Wednesday, November 10, 2010

Huatacoa is now online

Amanda Cohen's dissertation is finally available on-line as a PDF. This important document describes the excavation of the earliest sunken court structure known from the Lake Titicaca Basin, as well as several subsequent sunken courts constructed in the same location. This is a must-read for any self-respecting Andeanist.

Tuesday, November 9, 2010

Why Anthropology is Bad for Archaeology

A recent job posting for Colgate University on the SAA website illustrates some ways in which the continuing identification of archaeology with anthropology is a Bad Thing for archaeology and for archaeologists. The post in question reads as follows:
The Department of Sociology and Anthropology at Colgate University invites applications for a tenure-stream position in Anthropology at the level of Assistant Professor (Ph.D. expected by time of appointment) to commence in the 2011-2012 academic year. The Department invites applications from candidates committed to interdisciplinarity, ethnographic fieldwork, and social theory. [...]. Teaching interests in one or more of the following are desirable: transnationalism or migration; social movements; collaborative or indigenous archaeology; race and postcolonial theory; urban ethnography; medicine and the body. Geographic area of expertise is open, but the department especially encourages applications from candidates who work in Latin America, South or Southeast Asia. Teaching duties will include Introduction to Cultural Anthropology or Research Methods, and a Senior Research Seminar, and will include participation in the University’s Liberal Arts Core Curriculum (teaching an interdisciplinary course in the candidate’s areas of specialization). [...]
Of course, I have no idea what the context of this advertisement might be, but the fact that it was listed on the SAA website suggests that there is some intent to hire an archaeologist. However, a quick read of the text shows that they really want a cultural anthropologist, since their areas of interest and teaching duties have very little to do with anything that archaeology, as a discipline, might find interesting or substantive.

Steadman Upham, currently the president of the University of Tulsa, and an accomplished archaeologist, argues in a 2004 essay in the SAA Archaeological Record, that archaeology is poorly served by its disciplinary association with Anthropoology, which he describes as a "mature field" that has "lost important academic ground in the last decade." Reading the Colgate job posting makes clear one of the reasons why this is the case. From a disciplinary perspective, Anthropology is a lodestone hanging from the neck of Archaeology.

Uphams's solution, in part, is this:
[...] the field of archaeology must secure a separate and distinct institutional identity within the academy. What this means in different institutional contexts will vary, but archaeology requires an identity that segregates it from its most fractious and fragmented social science and humanistic kin on the one hand and places it outside of departments of anthropology on the other.
I agree completely.

Monday, November 8, 2010

Becoming Villagers

The Book, as I like to call it, is out. It was officially published in September. I think it looks great, contains some terrific scholarship, and I can't wait to hear what people think of it. Thanks to Jake Fox, my wonderful co-editor, without whom this thing would never have been completed. You can buy it on Amazon!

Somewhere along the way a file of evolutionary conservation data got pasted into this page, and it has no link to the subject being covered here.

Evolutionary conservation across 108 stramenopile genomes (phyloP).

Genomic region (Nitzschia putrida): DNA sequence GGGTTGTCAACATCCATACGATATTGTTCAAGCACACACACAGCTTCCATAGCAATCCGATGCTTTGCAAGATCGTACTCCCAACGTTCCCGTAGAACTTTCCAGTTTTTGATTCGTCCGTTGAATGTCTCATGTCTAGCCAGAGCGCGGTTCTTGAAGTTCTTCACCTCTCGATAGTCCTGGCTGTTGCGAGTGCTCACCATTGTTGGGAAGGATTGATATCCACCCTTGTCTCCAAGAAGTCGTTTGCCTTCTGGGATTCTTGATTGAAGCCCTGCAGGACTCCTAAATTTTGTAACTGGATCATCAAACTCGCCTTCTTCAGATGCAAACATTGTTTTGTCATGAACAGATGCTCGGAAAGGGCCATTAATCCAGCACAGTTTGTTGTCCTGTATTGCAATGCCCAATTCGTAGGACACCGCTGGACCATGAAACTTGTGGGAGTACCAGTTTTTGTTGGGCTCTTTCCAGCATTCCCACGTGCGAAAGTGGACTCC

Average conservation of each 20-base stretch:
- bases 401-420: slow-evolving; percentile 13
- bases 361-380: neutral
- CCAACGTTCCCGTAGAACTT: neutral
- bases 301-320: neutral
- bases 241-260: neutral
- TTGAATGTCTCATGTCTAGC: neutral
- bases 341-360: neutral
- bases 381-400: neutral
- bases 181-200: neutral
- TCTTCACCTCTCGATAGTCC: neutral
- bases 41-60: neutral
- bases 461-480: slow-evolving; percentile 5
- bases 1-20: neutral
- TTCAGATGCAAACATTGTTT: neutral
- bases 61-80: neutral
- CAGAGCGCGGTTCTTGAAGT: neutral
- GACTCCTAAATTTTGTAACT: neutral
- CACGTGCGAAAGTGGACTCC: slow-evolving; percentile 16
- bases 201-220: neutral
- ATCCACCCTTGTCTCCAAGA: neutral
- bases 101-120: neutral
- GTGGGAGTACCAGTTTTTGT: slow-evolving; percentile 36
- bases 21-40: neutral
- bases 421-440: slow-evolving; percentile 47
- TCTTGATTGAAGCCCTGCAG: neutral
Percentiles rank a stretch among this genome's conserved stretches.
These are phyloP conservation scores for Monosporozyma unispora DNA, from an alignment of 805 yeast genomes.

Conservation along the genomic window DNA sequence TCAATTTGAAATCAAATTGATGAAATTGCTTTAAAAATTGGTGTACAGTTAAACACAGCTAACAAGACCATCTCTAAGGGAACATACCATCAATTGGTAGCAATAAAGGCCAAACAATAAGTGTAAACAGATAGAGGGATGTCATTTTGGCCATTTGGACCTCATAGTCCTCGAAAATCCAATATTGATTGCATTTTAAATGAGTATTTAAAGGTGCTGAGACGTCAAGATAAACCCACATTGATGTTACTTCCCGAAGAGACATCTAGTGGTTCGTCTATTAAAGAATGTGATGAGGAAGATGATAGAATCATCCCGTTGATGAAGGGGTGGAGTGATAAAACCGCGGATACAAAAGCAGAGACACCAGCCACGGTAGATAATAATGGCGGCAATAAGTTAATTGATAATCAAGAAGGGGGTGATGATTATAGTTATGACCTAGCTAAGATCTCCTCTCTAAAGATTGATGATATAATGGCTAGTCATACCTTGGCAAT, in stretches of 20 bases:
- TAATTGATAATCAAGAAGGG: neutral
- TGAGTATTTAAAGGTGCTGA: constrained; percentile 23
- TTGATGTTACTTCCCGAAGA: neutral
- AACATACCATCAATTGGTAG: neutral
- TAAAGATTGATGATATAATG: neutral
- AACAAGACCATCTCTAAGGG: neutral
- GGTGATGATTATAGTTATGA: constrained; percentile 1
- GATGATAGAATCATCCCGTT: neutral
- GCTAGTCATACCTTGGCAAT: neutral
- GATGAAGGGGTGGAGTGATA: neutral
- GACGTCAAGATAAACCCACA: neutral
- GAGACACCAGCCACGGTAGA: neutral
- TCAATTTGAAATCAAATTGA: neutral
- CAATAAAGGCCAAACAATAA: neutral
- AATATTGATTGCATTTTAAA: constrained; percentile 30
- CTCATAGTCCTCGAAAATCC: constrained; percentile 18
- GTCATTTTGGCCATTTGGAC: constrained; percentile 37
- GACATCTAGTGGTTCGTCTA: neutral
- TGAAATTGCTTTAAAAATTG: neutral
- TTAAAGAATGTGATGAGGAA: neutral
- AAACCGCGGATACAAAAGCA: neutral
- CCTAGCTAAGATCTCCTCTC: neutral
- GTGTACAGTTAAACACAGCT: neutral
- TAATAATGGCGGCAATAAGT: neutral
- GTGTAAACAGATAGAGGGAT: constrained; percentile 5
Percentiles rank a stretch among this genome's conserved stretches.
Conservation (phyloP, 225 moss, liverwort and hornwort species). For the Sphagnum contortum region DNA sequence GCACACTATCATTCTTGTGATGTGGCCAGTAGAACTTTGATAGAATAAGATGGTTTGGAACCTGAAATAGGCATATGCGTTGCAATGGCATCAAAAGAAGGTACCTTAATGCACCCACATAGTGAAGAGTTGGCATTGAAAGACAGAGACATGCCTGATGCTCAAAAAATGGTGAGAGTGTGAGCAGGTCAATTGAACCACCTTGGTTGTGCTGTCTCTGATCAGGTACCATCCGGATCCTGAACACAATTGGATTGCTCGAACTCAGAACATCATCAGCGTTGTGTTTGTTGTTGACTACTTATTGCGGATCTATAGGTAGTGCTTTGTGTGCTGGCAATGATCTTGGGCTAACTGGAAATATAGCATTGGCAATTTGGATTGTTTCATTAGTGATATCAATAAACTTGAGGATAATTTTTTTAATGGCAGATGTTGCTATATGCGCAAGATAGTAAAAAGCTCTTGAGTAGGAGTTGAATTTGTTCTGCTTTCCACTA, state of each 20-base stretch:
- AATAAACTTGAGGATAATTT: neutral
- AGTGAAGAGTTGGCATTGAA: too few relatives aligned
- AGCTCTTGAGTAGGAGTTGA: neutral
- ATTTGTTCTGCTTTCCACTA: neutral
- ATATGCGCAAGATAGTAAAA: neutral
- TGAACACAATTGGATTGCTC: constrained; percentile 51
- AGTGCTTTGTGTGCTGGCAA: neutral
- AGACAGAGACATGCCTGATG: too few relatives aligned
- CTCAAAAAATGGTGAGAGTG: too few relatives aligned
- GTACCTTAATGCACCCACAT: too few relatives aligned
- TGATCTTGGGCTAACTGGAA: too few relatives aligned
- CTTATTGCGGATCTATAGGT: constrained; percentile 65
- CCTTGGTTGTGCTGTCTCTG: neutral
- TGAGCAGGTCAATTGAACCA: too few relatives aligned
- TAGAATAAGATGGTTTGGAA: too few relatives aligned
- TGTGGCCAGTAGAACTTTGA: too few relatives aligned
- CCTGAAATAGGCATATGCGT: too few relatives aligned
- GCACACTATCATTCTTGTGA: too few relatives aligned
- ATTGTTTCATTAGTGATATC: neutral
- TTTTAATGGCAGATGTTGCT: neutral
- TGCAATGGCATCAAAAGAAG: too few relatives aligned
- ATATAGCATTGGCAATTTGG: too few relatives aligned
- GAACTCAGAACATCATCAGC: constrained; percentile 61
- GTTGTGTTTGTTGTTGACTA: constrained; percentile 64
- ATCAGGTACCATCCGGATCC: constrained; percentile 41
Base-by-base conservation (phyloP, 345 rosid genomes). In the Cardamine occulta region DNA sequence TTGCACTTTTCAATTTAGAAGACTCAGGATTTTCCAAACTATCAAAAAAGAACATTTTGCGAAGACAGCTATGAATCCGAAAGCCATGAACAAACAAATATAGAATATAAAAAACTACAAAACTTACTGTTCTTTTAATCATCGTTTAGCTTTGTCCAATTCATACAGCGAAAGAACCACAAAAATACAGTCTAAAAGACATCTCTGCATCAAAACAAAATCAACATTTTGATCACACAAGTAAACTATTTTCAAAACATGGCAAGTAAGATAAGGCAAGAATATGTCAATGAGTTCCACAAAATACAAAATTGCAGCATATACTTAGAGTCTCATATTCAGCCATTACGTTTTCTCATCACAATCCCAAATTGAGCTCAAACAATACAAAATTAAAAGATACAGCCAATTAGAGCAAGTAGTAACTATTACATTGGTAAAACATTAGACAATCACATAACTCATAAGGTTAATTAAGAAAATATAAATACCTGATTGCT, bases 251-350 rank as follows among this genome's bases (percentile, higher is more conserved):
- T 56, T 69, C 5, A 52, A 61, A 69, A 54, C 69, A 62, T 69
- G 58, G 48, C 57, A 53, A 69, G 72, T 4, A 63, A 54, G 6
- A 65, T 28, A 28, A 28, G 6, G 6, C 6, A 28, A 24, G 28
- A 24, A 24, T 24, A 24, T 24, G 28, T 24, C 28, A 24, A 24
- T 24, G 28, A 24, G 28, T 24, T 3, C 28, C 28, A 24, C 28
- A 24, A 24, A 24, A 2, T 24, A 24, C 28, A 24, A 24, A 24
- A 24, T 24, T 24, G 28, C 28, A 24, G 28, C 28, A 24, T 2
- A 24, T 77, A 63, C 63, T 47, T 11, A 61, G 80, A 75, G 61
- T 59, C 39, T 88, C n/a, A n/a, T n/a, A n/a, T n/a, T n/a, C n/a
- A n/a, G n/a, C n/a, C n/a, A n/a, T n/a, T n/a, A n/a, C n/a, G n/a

Becoming Villagers: Comparing Early Village Societies

Edited by Matthew S. Bandy and Jake R. Fox

The shift from mobile hunting and gathering to more sedentary, usually agricultural, lifeways was one of the most significant milestones in the prehistory of humanity. This transformation was spurred by an alignment of social and ecological forces, pressures, and adaptations, and it took place in broadly comparable ways in many prehistoric settings.

Based on a Society for American Archaeology symposium and subsequent Amerind Advanced Seminar in 2006, Becoming Villagers examines this transformation at various places and times across the globe by focusing not on the origins of agriculture and village life but rather on their consequences. The goal of the volume is to identify regularities in the ways that societies developed in the centuries and millennia following a transition to village life. Using cases that range from China to Bolivia and from the Near East to the American Southwest, leading archaeologists situate their specific areas of specialization in a broad comparative context.

They consider the forces acting to divide and fragment early villages and the social technologies and practices by which those obstacles were, in some cases, overcome. Finally, the volume examines the long-term historical trajectories of these early village societies.

This transformative collection makes a powerful case for a renewed and invigorated archaeological focus on large-scale comparative studies. It will be an essential read for anyone interested not only in early village societies but also in the ways in which archaeology relates to anthropology, other social sciences, and history.
The image at the top is the source for the cover art. Unfortunately, it is yet another engraving from Theodore de Bry depicting a New England village scene. De Bry engravings are a very popular source of imagery for archaeological texts. I had originally proposed an engraving from a 1707 edition of Hans Staden's description of his captivity among the Tupinambá of Brazil. (second image). I thought this was great and different until the editor pointed out that it depicted an execution scene in the plaza of a village, and that the palisade was surmounted by severed heads. We all decided that the de Bry image was probably a better choice after all.

Monday, October 25, 2010

Massacre at Sacred Ridge